A trace element screen (Co, Cu, Fe, Mn, Mo, Se & Zn), as well as vitamin E, can be added to the MPT, as needed.

Summary and interpretation

MPT is most useful as a diagnostic aid in difficult herd situations where other, more direct, diagnostic techniques have failed to uncover the problem.  In most cases, MPT will help to further define the problem and direct additional diagnostic efforts.  MPT may also be useful as a tool to support a diagnostic hypothesis with the farmer.  It will seldom lead directly to a solution.  However, blood metabolite analysis can reveal some useful information when properly interpreted in conjunction with animal and ration evaluation.


Dairy herds used for reference intervals

The samples were taken from 47 Holstein cows in  Ontario dairy herds, on total mixed rations, during January to April, that were judged to be clinically normal (Table 2).  Their production is above the Ontario average.  All analyses were conducted using routine chemistry tests on a Cobas 6000 automated chemistry analyzer.  Data were divided into cows that were in the close-up period (within 4 weeks of freshening), fresh cows (30 – 100 days in milk), and mid-lactation cows (>100 days in milk).  Many factors, such as breed, parity, stage of lactation, feed type, feeding frequency, season, etc., can influence these values.  Reference intervals are different from cut-points, which are usually set based on subsequent disease risk or production loss.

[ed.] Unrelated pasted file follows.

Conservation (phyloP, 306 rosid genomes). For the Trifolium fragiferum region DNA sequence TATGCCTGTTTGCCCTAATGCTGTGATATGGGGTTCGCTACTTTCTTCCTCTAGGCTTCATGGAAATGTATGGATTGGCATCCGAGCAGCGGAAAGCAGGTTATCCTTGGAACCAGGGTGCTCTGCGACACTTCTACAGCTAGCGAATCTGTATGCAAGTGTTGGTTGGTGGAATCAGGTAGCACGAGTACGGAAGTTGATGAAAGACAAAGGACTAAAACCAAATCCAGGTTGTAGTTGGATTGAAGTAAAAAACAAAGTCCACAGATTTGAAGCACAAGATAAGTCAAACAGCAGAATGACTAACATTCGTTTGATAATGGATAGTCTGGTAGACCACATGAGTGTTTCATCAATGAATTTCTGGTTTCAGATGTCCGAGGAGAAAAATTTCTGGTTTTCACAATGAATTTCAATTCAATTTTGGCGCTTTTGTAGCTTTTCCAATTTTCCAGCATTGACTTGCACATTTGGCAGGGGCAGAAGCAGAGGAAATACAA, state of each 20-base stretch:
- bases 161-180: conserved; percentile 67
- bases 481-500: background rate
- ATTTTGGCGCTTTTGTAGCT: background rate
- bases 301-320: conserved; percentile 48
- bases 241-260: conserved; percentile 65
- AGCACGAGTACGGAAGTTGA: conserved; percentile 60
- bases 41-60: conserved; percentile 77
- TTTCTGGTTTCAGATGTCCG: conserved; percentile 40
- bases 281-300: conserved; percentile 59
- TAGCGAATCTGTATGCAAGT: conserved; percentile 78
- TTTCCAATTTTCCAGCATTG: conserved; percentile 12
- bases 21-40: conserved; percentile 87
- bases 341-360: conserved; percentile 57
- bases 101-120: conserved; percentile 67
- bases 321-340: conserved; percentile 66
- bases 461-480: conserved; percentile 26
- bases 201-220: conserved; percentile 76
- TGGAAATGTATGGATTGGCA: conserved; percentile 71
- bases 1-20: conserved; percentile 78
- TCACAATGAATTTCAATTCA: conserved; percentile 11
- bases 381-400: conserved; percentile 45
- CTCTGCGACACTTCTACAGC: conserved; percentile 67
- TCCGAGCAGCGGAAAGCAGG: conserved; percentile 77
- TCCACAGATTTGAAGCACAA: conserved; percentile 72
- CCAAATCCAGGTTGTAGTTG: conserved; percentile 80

Table 2. Reference intervals for stages of lactation, derived from   Holstein dairy herds in Ontario

Close-up (n=45)

Fresh (n=47)

Mid-lactation (n=45)

Calcium (mmol/L)

2.2 – 2.8

1.9 – 2.7

2.2 – 2.8

Phosphorus (mmol/L)

1.6 – 2.4

1.4 – 2.5

1.6 – 2.6

Magnesium (mmol/L)

0.8 – 1.2

0.6 – 1.0

0.8 – 1.2

Sodium (mmol/L)

136 - 150

135 – 148

133 – 145

Potassium (mmol/L)

3.8 – 5.3

3.8 – 5.3

3.8 – 5.4

Chloride (mmol/L)

95 - 105

88 – 105

93 - 109

Total protein (g/L)

60 – 81

60 – 82

66 – 82

Albumin (g/L)

32 – 41

25 – 38

31 – 42

Globulin (g/L)

25 – 50

28 – 45

30 – 46

Urea (mmol/L)

3.0 – 6.5

3.0 – 7.2

3.0 – 7.2

Creatinine (µmol/L)

32 – 130

50 – 95

30 - 87

Glucose (mmol/L)

3.0 – 4.0

2.5 – 3.5

3.0 – 4.0


10 – 35

10 – 37

12 – 49


30 – 110

34 – 132

37 – 150


0 – 30

0 – 50

0 – 40

BHBA (µmol/L)

200 – 820

300 – 1250

350 – 1220

NEFA (mEq/L)

0 – 0.5

0 – 0.8

0 – 0.4

Haptoglobin (g/L)

0 – 0.4

0 – 0.5

0 – 0.4


1.  Herdt TH. Variability characteristics and test selection in herd-level nutritional and metabolic profile testing.  Vet Clin North Am, Food Anim Pract  2000;16:387-403.

2.  Herdt TH, Hoff B. The use of blood analysis to evaluate trace mineral status in ruminant livestock.  Vet Clin Food Anim 2011;27:255-283.

AHL LabNote is an occasional publication of the Animal Health Laboratory, Laboratory Services Division, University of Guelph, Box 3612, Guelph, Ontario, Canada N1H 6R8.